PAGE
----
Alix says they would normally take the artefacts back to the lab for analysis, but the site is contaminated with asbestos and heavy metals, so they’ve been selective about what they remove. Elizabeth’s cup and an old coin from the 1830s are amongst the handful of items they’ve chosen to keep.

Once the excavation phase is complete, they’ll continue to research the artefacts using old newspapers, genealogical records, rates, and property ownership. It is this phase of the project will really bring the area to life, by confirming narratives about the past and telling new stories.

Staff Profile: Nigel Chee, Interim Deputy Chief Executive, Systems Strategy and Transformation

Tell us a little about yourself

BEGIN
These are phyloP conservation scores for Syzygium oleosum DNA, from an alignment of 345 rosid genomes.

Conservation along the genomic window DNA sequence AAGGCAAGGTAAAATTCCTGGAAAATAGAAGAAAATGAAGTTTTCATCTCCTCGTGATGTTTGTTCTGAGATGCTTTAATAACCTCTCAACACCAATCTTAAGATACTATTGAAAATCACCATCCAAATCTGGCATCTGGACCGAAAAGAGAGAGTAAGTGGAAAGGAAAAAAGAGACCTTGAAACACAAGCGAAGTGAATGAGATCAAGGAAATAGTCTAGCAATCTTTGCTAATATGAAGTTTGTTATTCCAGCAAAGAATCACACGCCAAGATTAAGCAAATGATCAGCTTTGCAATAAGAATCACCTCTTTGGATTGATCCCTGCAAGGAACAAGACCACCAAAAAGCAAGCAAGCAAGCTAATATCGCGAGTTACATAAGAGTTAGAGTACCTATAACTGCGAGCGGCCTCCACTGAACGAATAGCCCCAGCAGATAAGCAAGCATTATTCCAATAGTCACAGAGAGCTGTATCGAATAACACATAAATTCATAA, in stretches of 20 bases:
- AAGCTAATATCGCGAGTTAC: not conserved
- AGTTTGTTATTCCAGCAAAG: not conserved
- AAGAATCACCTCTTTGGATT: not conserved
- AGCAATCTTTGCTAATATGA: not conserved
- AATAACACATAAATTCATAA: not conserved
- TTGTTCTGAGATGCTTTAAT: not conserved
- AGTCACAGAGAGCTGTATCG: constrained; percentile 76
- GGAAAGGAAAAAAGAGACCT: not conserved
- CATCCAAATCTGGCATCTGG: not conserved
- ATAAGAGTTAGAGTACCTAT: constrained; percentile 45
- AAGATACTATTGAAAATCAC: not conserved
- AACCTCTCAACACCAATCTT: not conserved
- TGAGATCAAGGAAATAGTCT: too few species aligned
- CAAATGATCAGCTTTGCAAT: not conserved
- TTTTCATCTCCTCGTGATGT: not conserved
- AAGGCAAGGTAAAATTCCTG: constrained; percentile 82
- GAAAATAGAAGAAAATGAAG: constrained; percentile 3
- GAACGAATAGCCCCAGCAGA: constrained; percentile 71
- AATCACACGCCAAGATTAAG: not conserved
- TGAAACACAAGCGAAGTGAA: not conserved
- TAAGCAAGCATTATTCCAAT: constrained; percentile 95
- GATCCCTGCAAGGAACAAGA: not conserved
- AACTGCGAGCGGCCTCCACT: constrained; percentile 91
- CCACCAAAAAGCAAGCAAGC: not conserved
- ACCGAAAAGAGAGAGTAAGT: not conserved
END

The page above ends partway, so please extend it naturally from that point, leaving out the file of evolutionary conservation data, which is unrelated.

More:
Ko Tainui me Aotea oku waka 
Ko Waikato me Whanganui oku awa 
Ko Waikato me Te Ati-Haunui-a-Paparangi oku iwi 
Ko Ngati Makirangi me Ngati Hekeawai oku hapū 
Ko Te Hoe o Tainui me Manu Ariki oku marae 
Ko Nigel Chee tōku ingoa 
I am of Māori, Chinese and Irish descent. I was born at Kenepuru Hospital and spent the first years of my life growing up in Porirua East with my Māori grandmother and Chinese grandfather.  This nurturing environment lay the foundations of my commitment to service, manaakitanga and hard work.  These values have informed all of my career choices. 
What’s your role and where do you work?

I am currently acting as the Deputy Chief Executive, Systems Strategy and Transformation for Te Aka Whai Ora.  This role aligns with the skills and experience I acquired leading significant pieces of work during the last three health reforms. I am based at Kotuku House in Manukau but often visit the Spark Building in Wellington.